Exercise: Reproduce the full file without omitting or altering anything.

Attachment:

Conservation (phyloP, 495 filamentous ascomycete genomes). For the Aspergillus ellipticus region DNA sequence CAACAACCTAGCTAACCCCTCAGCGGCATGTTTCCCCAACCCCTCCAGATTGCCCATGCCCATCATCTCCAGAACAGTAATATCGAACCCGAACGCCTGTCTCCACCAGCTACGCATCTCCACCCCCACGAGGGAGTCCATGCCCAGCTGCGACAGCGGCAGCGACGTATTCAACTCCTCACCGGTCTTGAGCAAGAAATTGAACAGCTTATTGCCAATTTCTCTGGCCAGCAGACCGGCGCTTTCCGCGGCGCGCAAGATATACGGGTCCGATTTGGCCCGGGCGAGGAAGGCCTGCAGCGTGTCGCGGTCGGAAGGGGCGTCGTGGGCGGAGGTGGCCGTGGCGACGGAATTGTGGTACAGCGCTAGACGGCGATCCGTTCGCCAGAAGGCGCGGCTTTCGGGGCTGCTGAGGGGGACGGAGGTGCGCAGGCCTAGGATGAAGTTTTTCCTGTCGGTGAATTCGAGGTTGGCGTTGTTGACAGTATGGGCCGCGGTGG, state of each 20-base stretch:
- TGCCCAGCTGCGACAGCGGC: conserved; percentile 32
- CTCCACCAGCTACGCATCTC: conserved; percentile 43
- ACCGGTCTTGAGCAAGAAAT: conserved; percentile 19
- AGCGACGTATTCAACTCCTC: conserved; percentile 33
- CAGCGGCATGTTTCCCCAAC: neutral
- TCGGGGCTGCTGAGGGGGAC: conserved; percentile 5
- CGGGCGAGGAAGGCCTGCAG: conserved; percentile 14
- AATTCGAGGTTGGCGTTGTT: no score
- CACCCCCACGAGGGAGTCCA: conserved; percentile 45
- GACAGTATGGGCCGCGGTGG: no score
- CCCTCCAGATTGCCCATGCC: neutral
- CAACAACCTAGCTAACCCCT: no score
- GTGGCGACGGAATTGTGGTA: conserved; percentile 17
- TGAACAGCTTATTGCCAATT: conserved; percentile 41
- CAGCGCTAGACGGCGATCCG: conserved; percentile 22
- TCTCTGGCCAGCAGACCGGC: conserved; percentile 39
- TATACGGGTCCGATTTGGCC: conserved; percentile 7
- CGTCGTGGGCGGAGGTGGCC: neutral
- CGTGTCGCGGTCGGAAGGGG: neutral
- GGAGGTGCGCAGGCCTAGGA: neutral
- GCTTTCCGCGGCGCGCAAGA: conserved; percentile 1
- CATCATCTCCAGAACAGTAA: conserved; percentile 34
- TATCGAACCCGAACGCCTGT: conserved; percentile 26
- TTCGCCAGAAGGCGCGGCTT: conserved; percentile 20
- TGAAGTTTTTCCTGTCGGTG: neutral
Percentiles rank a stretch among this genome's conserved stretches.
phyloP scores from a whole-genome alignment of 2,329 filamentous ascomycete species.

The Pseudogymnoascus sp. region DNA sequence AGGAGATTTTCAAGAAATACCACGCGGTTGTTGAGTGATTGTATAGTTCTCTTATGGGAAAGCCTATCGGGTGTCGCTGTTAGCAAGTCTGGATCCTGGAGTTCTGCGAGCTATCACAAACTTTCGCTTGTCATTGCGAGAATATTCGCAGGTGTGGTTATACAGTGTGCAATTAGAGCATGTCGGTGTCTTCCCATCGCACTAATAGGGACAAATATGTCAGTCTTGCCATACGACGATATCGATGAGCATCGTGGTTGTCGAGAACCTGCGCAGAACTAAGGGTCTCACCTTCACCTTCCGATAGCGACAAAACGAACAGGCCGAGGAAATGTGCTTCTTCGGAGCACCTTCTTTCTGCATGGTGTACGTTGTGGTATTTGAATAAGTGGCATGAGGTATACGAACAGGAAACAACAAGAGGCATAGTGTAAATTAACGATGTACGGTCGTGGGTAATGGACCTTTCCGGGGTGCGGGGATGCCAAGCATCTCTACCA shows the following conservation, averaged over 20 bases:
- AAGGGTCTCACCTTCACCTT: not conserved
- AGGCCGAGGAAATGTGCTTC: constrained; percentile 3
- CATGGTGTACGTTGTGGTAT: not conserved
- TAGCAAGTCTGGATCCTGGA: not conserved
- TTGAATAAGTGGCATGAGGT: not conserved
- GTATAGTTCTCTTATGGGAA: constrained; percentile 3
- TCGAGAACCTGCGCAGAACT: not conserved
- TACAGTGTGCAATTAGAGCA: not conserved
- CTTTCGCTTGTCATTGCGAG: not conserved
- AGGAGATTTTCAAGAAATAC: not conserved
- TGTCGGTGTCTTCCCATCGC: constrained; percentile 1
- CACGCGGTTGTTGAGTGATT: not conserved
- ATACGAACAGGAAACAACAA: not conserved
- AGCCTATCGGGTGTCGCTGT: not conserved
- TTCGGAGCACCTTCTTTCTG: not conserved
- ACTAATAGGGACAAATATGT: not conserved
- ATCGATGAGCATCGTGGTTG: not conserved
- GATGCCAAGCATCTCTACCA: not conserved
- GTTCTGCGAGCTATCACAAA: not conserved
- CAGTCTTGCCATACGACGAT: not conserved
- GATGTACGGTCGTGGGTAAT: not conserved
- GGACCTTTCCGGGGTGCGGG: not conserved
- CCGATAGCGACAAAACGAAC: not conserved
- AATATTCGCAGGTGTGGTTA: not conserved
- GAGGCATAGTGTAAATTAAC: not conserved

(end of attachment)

Conservation (phyloP, 495 filamentous ascomycete genomes). For the Aspergillus ellipticus region DNA sequence CAACAACCTAGCTAACCCCTCAGCGGCATGTTTCCCCAACCCCTCCAGATTGCCCATGCCCATCATCTCCAGAACAGTAATATCGAACCCGAACGCCTGTCTCCACCAGCTACGCATCTCCACCCCCACGAGGGAGTCCATGCCCAGCTGCGACAGCGGCAGCGACGTATTCAACTCCTCACCGGTCTTGAGCAAGAAATTGAACAGCTTATTGCCAATTTCTCTGGCCAGCAGACCGGCGCTTTCCGCGGCGCGCAAGATATACGGGTCCGATTTGGCCCGGGCGAGGAAGGCCTGCAGCGTGTCGCGGTCGGAAGGGGCGTCGTGGGCGGAGGTGGCCGTGGCGACGGAATTGTGGTACAGCGCTAGACGGCGATCCGTTCGCCAGAAGGCGCGGCTTTCGGGGCTGCTGAGGGGGACGGAGGTGCGCAGGCCTAGGATGAAGTTTTTCCTGTCGGTGAATTCGAGGTTGGCGTTGTTGACAGTATGGGCCGCGGTGG, state of each 20-base stretch:
- TGCCCAGCTGCGACAGCGGC: conserved; percentile 32
- CTCCACCAGCTACGCATCTC: conserved; percentile 43
- ACCGGTCTTGAGCAAGAAAT: conserved; percentile 19
- AGCGACGTATTCAACTCCTC: conserved; percentile 33
- CAGCGGCATGTTTCCCCAAC: neutral
- TCGGGGCTGCTGAGGGGGAC: conserved; percentile 5
- CGGGCGAGGAAGGCCTGCAG: conserved; percentile 14
- AATTCGAGGTTGGCGTTGTT: no score
- CACCCCCACGAGGGAGTCCA: conserved; percentile 45
- GACAGTATGGGCCGCGGTGG: no score
- CCCTCCAGATTGCCCATGCC: neutral
- CAACAACCTAGCTAACCCCT: no score
- GTGGCGACGGAATTGTGGTA: conserved; percentile 17
- TGAACAGCTTATTGCCAATT: conserved; percentile 41
- CAGCGCTAGACGGCGATCCG: conserved; percentile 22
- TCTCTGGCCAGCAGACCGGC: conserved; percentile 39
- TATACGGGTCCGATTTGGCC: conserved; percentile 7
- CGTCGTGGGCGGAGGTGGCC: neutral
- CGTGTCGCGGTCGGAAGGGG: neutral
- GGAGGTGCGCAGGCCTAGGA: neutral
- GCTTTCCGCGGCGCGCAAGA: conserved; percentile 1
- CATCATCTCCAGAACAGTAA: conserved; percentile 34
- TATCGAACCCGAACGCCTGT: conserved; percentile 26
- TTCGCCAGAAGGCGCGGCTT: conserved; percentile 20
- TGAAGTTTTTCCTGTCGGTG: neutral
Percentiles rank a stretch among this genome's conserved stretches.
phyloP scores from a whole-genome alignment of 2,329 filamentous ascomycete species.

The Pseudogymnoascus sp. region DNA sequence AGGAGATTTTCAAGAAATACCACGCGGTTGTTGAGTGATTGTATAGTTCTCTTATGGGAAAGCCTATCGGGTGTCGCTGTTAGCAAGTCTGGATCCTGGAGTTCTGCGAGCTATCACAAACTTTCGCTTGTCATTGCGAGAATATTCGCAGGTGTGGTTATACAGTGTGCAATTAGAGCATGTCGGTGTCTTCCCATCGCACTAATAGGGACAAATATGTCAGTCTTGCCATACGACGATATCGATGAGCATCGTGGTTGTCGAGAACCTGCGCAGAACTAAGGGTCTCACCTTCACCTTCCGATAGCGACAAAACGAACAGGCCGAGGAAATGTGCTTCTTCGGAGCACCTTCTTTCTGCATGGTGTACGTTGTGGTATTTGAATAAGTGGCATGAGGTATACGAACAGGAAACAACAAGAGGCATAGTGTAAATTAACGATGTACGGTCGTGGGTAATGGACCTTTCCGGGGTGCGGGGATGCCAAGCATCTCTACCA shows the following conservation, averaged over 20 bases:
- AAGGGTCTCACCTTCACCTT: not conserved
- AGGCCGAGGAAATGTGCTTC: constrained; percentile 3
- CATGGTGTACGTTGTGGTAT: not conserved
- TAGCAAGTCTGGATCCTGGA: not conserved
- TTGAATAAGTGGCATGAGGT: not conserved
- GTATAGTTCTCTTATGGGAA: constrained; percentile 3
- TCGAGAACCTGCGCAGAACT: not conserved
- TACAGTGTGCAATTAGAGCA: not conserved
- CTTTCGCTTGTCATTGCGAG: not conserved
- AGGAGATTTTCAAGAAATAC: not conserved
- TGTCGGTGTCTTCCCATCGC: constrained; percentile 1
- CACGCGGTTGTTGAGTGATT: not conserved
- ATACGAACAGGAAACAACAA: not conserved
- AGCCTATCGGGTGTCGCTGT: not conserved
- TTCGGAGCACCTTCTTTCTG: not conserved
- ACTAATAGGGACAAATATGT: not conserved
- ATCGATGAGCATCGTGGTTG: not conserved
- GATGCCAAGCATCTCTACCA: not conserved
- GTTCTGCGAGCTATCACAAA: not conserved
- CAGTCTTGCCATACGACGAT: not conserved
- GATGTACGGTCGTGGGTAAT: not conserved
- GGACCTTTCCGGGGTGCGGG: not conserved
- CCGATAGCGACAAAACGAAC: not conserved
- AATATTCGCAGGTGTGGTTA: not conserved
- GAGGCATAGTGTAAATTAAC: not conserved